Template Basics – Clouds and Skies
Continuing our series on templates we will stay outside for the time being and, after having looked at leaves and trees, we will move on to clouds and skies. Clouds can be some of the trickiest templates to work with. At the same time they can, with very simple and subtle gestures, provide immediate depth and nuance to a stage picture. A simple two tone cyc will, with the addition of a few soft clouds, gain a depth of naturalism that you can never achieve with color alone.
Clouds must be thought of in relation to the sky you are lighting. Time of day becomes critical to our template choice. A streaky cloud is more likely to read as dawn or dusk. A large puffy cloud will read like something we see in the middle of the day. Color is very important when designing with clouds. As we observe in the natural world, a cloud often takes on the quality of light and then amplifies it. During a sunset the sky might do a simple ombre from amber to congo blue while the clouds appear on fire catching the colors everywhere in myriad shades of purple and red and yellow. During the day the sky might be a clear blue and filled with little fluffy clouds shimmering a brilliant white. After a rainstorm the skies might be almost wholly obscured by a million shades of grey in the dark and heavy clouds.
Cloud templates come in several varieties and each have their benefits and drawbacks. Standard steel, like with leaves, provide a cookie cutter cut out of a shape that, with the proper attention to angle and sharpness can be either cartoonish or subtle. Even a template as silly as R78169 can, with the proper focus, turn into a very powerful effect when designing a sky.
Years ago I was calling focus for a designer on a production of Cloud 9. We were doing quite well working our way through the rig getting things pointed when I brought up the first of his template system and a pair of feet appeared on a wall. Curious, we brought up the next channel and there was another pair of feet. Noting a trend we turned on the whole system of 20 or 30 lights. All feet. A simple typo in the paperwork had caused the master electrician to order 30 pairs of feet rather than 30 clouds. Fortunately clouds are soft and mushy things. By taking the barrels all the way out past sharp the feet were transformed into clouds and the focus continued.
The softness of clouds is one of their most important attributes. Varying that softness is how we achieve real three dimensional effects. Layering two instances of of the same template, one on top of the other, with differing focus and varied intensity can create a photorealistic cloud effect. Layering is a critical component to designing a dynamic sky. A single cloud template will do little to convey the depth of a sky but when we layer in multiple templates in differing colors and focus, with varied intensity, we can create truly dynamic looks on our cyc or wall.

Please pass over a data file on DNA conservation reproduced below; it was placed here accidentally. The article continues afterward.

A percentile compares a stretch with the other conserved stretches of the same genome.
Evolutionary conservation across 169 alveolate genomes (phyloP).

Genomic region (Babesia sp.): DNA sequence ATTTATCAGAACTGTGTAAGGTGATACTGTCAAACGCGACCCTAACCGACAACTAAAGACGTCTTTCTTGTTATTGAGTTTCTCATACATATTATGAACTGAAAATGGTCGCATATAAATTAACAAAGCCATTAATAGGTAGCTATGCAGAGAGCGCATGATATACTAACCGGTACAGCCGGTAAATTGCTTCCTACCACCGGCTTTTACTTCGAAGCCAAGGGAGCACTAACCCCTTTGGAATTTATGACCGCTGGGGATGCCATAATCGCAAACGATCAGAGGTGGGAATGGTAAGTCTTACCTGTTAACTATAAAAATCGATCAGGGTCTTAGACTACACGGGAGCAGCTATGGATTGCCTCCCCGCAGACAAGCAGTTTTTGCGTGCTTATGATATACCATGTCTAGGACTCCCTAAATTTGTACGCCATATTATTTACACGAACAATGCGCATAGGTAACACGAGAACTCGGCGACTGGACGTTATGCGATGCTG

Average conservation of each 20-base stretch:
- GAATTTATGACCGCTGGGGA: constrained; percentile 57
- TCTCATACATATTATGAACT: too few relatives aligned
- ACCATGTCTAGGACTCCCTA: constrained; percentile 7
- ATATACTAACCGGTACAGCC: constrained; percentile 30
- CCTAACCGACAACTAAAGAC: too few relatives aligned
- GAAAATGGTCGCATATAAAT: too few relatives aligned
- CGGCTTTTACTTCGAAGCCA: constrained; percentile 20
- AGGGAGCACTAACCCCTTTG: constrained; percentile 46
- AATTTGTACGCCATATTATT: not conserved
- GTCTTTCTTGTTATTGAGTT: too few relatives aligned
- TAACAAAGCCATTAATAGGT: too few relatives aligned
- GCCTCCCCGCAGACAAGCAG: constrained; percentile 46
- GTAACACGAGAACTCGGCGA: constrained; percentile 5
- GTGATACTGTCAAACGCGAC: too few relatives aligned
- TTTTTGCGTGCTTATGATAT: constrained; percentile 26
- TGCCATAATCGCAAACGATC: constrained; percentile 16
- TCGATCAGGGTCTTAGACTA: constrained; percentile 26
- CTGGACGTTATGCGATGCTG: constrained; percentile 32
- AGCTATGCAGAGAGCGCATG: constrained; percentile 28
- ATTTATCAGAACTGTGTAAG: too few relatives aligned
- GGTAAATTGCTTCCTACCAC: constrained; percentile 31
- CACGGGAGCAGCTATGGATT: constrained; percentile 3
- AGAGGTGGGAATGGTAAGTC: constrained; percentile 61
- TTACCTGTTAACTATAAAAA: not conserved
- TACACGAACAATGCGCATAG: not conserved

Cloud templates come in many shapes and sizes. Even when looking at the options for little fluffy clouds we have the clouds themselves, we have the underside of clouds, and we have their tops outlined. We can choose between tradition steel templates, or mesh patterns, or glass. We can use any or all of these template options to design dramatic skies.
Color plays a huge role when designing a sky. Perhaps a scene takes place in the morning as dawn shifts to day. You might cover a sky in various saturated streaks of salmon, amber, and yellow light which crossfade into softer, fluffier, pale lavender clouds over the course of the scene.
The movement of clouds is slow and subtle and beautiful. Capturing that on stage is a wonderful thing. One way to gain a sense of movement is to have many layers of clouds in various colors which shift and change intensity throughout a scene or production. However, using something like the Gam Film FX can be a wonderful way to, very simply and elegantly, give movement to an otherwise static sky. The Film FX, like any device that uses more than one pattern in the pattern slot, requires a very close attention during focus. Trouble can arise when getting the proper softness for one side of the film loop makes the other side appear too sharp edged. The extra time and care that it takes to focus these devices is well worth it for the end result.
The options for cloud templates are as varied as the sky is day to day. Building a sky is a wonderful combination of color and texture. The best way to understand how to design a sky is observation. Getting out and really looking up at the sky and watching the clouds move for minutes and hours on end will help to build an understanding of their subtle nuance and dramatic possibility.
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